Best in Class 2016

I spent yesterday participating in the Sutton Trust’s Best in Class event. This is the sort of event that I really like, it brought together some top academics, policymakers (e.g. Nick Gibb, Barry Sherman) and people who are involved directly in educational practice (ranging from Michael Wilshaw to a number of head teachers).

The event sought to review how effectively the educational system was supporting social mobility and social justice. As Ronald Sultana has noted, social justice can be slippery meaning different things to different people. Given this it was clear that different people in the room were using it in different ways. Nonetheless everyone was united by the idea that no one should be locked out of benefitting from education by an accident of birth.

I think that the Sutton Trust does some really important work. I rely on their research a lot and believe that they are generally a force for good in the education system. However, at times yesterday the debate was framed in ways that I wasn’t entirely comfortable with. There was sometimes a bit too much of a tendency to view the education system through a deficit lens, too much enthusiasm for the educational charms of the independent sector and a bit of a tendency to construct things in an either or fashion (how can we get more GOOD teachers and less BAD teachers etc.). On the other hand there was also a willingness to consider a wide range of different perspectives and to acknowledge complexity whilst still trying to maintain some sense that there are pragmatic solutions that can move things forward.

I think that the overriding sense that I walked away with from the day was the idea that we have spent too much time focused on system change (e.g. arguing over academisation) and not nearly enough time and money on improving the human capital ie what teachers, school leaders, careers professionals etc. know and can do. There was a strong recognition that if schools were going to be effective they would need good leaders, managers and teachers. Some of this was discussed in the context of current concerns about a recruitment crisis in teaching, however, most people were arguing that retention was at least as important as recruitment.

The research suggests that teachers get more effective when they have been in the profession for a few years. It also suggests that they need good knowledge, a high degree of professional autonomy and good professional networks. In England many of these things have been seriously eroded or have failed to really develop. The need to refocus on teacher CDP and teacher development should therefore be a serious policy concern. There was also some research that suggested that focusing on CPD and the career development of teachers was likely to be a better strategy to retain people than simply raising pay (not that that is very likely anyway).

The problem with focusing on the development of professionals rather than the changing of structures and the building of plant is that it is invisible and can be constructed as the concern of the teacher rather than the Secretary of State. It is easy for government to say ‘of course teachers should be skilled, they should be investing in their professional development’. However, the way that the education system is currently constructed teachers have precious little time and resource to access training, spend time reading and reflecting or get involved in things like teacher development circles, peer observation and so on. Yet, the evidence seems to suggest that these things are well worth doing, while forcing every school in the country to become an academy has a rather more questionable base in evidence.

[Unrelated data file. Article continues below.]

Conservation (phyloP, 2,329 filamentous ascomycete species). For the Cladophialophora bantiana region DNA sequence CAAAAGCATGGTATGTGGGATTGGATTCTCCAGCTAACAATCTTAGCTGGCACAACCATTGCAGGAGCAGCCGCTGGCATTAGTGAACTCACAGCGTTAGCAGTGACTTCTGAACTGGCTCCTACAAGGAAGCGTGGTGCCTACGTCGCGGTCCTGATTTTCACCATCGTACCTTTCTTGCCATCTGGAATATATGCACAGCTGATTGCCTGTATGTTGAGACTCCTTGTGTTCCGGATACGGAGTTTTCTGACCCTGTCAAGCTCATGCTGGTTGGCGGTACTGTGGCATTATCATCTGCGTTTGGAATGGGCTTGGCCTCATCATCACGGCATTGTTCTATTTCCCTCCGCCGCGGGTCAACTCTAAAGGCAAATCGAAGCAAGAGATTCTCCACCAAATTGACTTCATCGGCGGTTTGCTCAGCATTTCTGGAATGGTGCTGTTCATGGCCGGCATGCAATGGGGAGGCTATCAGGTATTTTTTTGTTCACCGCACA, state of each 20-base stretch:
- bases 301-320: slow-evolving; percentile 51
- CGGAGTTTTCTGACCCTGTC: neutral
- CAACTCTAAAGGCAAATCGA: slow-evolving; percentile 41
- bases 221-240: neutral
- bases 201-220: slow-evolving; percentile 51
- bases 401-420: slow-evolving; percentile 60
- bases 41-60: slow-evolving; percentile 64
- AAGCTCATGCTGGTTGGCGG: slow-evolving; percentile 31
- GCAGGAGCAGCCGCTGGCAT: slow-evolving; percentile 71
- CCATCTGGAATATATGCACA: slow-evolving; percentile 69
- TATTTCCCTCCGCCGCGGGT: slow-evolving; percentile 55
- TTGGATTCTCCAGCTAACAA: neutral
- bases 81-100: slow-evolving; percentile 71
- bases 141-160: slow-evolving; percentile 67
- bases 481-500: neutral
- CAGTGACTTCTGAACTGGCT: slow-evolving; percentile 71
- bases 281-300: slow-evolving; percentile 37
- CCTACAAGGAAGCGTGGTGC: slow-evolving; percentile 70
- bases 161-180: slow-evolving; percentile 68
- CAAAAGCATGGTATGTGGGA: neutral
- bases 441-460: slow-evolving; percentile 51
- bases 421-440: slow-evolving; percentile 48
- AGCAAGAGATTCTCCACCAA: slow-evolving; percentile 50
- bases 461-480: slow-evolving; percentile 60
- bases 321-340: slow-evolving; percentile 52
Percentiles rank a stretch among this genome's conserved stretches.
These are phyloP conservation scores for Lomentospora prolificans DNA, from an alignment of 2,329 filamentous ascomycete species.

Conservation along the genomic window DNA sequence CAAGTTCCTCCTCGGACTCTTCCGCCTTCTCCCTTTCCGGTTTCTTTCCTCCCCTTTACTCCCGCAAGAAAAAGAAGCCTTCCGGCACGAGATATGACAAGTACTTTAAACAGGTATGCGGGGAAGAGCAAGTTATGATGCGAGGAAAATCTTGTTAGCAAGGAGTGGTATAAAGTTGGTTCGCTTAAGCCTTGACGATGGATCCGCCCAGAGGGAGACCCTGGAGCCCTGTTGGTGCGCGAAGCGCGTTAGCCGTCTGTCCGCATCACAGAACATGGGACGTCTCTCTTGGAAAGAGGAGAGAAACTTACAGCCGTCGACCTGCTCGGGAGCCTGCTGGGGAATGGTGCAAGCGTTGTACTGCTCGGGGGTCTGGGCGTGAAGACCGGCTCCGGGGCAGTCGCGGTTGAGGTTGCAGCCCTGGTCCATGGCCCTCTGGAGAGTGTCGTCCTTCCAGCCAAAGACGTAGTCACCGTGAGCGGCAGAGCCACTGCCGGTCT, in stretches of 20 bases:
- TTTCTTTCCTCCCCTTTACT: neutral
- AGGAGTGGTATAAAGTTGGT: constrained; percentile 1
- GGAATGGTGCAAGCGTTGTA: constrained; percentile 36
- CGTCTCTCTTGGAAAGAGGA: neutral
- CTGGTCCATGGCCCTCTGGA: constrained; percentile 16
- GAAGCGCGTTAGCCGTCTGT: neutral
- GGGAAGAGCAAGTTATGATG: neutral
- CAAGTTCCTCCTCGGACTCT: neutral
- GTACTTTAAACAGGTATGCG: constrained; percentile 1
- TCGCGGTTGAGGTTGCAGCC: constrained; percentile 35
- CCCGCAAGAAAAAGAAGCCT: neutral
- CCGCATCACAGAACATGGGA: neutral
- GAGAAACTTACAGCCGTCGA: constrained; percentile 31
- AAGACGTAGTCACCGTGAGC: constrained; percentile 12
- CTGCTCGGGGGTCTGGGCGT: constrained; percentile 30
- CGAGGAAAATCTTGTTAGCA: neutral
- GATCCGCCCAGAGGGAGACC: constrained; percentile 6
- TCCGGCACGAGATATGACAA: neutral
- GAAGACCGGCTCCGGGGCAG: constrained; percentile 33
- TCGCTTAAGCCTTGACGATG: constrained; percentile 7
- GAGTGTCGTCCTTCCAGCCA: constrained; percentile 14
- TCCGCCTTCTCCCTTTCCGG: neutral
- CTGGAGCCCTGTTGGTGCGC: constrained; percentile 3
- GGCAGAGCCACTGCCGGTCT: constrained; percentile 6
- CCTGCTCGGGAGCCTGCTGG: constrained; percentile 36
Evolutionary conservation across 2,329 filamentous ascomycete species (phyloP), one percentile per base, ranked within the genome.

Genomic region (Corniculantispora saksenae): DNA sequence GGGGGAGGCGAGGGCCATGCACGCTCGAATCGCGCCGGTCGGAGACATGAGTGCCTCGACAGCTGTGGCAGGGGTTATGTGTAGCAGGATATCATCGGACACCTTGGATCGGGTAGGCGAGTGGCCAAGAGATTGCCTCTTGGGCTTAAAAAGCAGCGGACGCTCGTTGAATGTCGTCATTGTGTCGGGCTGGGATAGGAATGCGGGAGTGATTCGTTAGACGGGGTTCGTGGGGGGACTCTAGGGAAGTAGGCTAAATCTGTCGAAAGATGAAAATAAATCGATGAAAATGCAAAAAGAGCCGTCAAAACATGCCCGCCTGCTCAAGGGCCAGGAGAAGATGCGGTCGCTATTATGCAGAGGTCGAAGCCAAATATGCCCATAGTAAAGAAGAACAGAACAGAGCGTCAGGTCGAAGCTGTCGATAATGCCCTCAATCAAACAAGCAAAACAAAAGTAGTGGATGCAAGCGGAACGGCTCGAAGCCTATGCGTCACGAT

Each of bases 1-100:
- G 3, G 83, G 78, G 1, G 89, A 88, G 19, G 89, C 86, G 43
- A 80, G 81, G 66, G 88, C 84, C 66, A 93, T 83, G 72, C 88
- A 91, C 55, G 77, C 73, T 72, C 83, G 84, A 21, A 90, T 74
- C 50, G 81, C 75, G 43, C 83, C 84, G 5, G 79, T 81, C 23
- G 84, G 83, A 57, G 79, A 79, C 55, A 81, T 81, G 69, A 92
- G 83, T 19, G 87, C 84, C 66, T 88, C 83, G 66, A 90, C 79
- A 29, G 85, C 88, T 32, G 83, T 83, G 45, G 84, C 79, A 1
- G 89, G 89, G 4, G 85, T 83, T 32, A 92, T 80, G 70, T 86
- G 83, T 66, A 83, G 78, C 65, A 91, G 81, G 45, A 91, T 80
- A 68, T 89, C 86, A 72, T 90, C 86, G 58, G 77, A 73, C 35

All of this chimes well with some of the thinking that I’ve been doing about careers professionalism and particularly about how to develop the professionalism of teachers who lead careers in schools. At the end of the day we need to build school’s capacity to deliver high quality career education and guidance. The only way that we are going to do this is to professionalise staff who work in schools and with schools. If we want to achieve change across all secondary schools in England we are going to have to invest much more heavily in teacher and careers adviser CPD and link careers work more clearly into the career structures of teachers.

So let’s stop reorganising the system for a bit and start spending some money on the people who work within it.


  1. It sounds like a really interesting day Tristram and I agree with your views about investing in CPD and giving teachers (and others in schools) the time to assess their practice and draw on research/other knowledge to improve practice. I led an action research project here, looking at transition of most ‘vulnerable’ children from primary to secondary schools and the enthusiasm and commitment of the teachers involved was phenomenal, and one of the main outcomes was the development of a higher level professional trust between the primary and secondary teachers. Many of the teachers said that being involved in the research had changed their daily practice and approach to transition.
    The concept of social justice is indeed a slippery one, I’m still working on a definition that I’m comfortable with.

  2. Absolutely agree about a need for more teacher CPD. A few years ago the government reduced the amount of funding going into universities to support accredited CPD and the day-to-day pressures of work in schools has only exacerbated the situation and highlights the lack of opportunities teachers have to access development and sharing. Interestingly there are some signs in the NCS inspiration ‘space’ that career educators/coordinators are meeting and getting support from each other within the localities. Perhaps stimulating this should be a part of the Enterprise Coordinators’ brief in a more structured way.

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